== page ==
2,000-year-old mosaic put under protection in western Turkey

Mosaic, symbolizing gods’ love in Greek mythology, found in operation on illegal excavations in Izmir province

15:47 - 19/12/2021 Pazar
File photo
File photo

A 2,000-year-old mosaic dating to the Roman era, located in the Konak district of Aegean Izmir province in Turkey and symbolizing the love of the gods in mythology, has been put under protection.

Preliminary work of Izmir museum experts has been completed on the mosaic seized during the operation by police teams in the illegal excavation in the garden of a house in Ikicesmelik district.

Reached by a tunnel extending 8 kilometers (26,246 feet) below the ground, the mosaic was put under protection by adhering to its architectural structure and naturalness intact, the period in which it was made, materials used and its original nature.

At the first examination, it was assessed that the figures decipher the love between gods in Greek mythology, while the god of love, Eros, is depicted with roosters in his hands.

It is assumed that the roosters symbolize the watcher Alektryon, who was punished for leading to the appearance of the forbidden love of Aphrodite, the goddess of beauty, with Ares, the god of war.

Hunkar Keser, director of the Izmir Archaeological Museum, told Anadolu Agency that excavations were carried out in the peristyle-style courtyard, a Greek architectural style that could be described as a rectangular open-top courtyard surrounded by colonnaded corridors in ancient architecture.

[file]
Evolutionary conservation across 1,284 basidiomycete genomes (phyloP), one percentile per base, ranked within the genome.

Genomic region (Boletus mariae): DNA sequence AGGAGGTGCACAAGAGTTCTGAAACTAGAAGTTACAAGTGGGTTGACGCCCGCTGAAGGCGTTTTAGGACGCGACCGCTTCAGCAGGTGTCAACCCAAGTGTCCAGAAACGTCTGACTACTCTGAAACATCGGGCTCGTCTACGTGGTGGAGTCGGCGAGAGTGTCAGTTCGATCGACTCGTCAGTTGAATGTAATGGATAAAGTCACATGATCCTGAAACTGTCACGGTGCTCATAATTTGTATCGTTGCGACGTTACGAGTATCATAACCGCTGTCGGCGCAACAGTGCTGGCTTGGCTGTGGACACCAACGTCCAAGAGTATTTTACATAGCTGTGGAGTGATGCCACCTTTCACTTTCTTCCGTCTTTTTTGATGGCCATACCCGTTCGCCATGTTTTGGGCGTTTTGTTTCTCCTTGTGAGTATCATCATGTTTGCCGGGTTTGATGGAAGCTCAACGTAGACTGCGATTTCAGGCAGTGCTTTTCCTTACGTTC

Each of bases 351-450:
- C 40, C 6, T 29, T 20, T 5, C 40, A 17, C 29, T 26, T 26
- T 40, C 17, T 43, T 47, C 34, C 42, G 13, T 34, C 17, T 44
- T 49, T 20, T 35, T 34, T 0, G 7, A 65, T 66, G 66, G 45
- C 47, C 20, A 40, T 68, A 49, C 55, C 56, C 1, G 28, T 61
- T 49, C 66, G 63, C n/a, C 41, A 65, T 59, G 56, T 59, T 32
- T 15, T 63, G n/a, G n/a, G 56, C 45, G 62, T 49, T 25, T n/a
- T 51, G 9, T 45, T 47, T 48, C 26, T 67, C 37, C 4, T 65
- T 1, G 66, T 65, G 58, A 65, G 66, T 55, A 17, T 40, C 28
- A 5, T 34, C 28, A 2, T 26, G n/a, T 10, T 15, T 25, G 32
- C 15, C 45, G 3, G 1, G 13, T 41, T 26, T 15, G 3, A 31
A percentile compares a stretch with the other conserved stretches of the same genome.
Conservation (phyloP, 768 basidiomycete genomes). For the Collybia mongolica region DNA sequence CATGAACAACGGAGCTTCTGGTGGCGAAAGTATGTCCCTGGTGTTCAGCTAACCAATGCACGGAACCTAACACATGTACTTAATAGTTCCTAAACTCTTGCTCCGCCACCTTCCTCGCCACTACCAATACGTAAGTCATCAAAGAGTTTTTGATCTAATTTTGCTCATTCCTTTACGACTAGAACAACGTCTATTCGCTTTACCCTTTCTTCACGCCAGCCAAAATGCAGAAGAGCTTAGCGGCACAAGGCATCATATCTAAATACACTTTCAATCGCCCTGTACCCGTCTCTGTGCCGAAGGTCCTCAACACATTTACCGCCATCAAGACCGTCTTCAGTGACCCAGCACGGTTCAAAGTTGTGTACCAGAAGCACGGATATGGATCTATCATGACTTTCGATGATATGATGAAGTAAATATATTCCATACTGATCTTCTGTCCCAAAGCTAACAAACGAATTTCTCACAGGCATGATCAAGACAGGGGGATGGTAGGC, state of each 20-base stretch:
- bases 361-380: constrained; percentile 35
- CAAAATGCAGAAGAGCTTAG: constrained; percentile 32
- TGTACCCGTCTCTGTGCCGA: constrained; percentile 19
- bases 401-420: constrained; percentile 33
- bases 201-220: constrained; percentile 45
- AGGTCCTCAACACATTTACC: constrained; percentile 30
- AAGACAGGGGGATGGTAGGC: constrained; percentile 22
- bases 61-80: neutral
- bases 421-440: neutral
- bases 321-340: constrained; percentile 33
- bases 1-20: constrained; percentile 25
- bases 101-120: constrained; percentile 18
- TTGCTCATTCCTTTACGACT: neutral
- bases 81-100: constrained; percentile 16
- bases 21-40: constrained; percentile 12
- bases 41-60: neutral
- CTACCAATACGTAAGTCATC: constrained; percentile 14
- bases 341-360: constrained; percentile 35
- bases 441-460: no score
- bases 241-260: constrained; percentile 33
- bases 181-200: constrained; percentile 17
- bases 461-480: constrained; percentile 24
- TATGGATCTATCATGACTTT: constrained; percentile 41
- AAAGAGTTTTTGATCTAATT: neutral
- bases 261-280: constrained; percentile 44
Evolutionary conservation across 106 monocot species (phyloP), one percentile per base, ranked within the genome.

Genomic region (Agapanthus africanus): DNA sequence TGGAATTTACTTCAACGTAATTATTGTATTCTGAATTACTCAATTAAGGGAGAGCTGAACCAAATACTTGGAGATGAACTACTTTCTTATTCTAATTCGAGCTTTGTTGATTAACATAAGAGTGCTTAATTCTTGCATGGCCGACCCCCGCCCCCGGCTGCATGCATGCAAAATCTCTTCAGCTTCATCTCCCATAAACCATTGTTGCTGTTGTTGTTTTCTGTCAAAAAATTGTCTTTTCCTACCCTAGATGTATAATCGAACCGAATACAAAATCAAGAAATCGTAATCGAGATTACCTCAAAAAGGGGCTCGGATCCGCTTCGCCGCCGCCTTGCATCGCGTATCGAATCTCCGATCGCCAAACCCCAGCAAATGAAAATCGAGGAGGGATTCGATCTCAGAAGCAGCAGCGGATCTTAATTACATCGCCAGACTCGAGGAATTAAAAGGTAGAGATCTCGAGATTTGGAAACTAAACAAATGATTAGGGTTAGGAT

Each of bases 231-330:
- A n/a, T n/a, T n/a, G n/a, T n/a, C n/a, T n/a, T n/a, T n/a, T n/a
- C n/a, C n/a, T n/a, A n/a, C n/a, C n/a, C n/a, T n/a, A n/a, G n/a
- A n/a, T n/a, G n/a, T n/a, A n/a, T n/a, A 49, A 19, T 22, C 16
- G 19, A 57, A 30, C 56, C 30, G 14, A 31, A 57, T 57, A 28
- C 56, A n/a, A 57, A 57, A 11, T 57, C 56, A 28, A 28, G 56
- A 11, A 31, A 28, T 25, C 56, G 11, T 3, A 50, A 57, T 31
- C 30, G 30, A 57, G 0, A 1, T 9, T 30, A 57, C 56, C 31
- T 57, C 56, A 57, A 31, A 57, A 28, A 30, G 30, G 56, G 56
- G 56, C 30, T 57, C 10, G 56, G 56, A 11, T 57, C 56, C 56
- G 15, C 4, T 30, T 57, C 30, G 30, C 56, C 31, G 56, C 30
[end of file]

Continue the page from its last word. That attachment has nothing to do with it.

Noting that a Roman-era structure appeared in the courtyard of the house where the illegal excavation was carried out, Keser said the team immediately took protection measures around the building and mosaic, which has a unique historical feature.

"This courtyard is 50 meters (164 feet) from the Smyrna Agora and 100 meters [328 feet] from the Grand Theater. We are in an area that we can call the ancient Smyrna center.

“We can say that they are the first examples in the field of civil architecture of the Roman period. A broad examination of the area has not yet been done. First, it is necessary to nationalize the territory and demolish some buildings," he said.

Keser added that the area is under constant protection by police.

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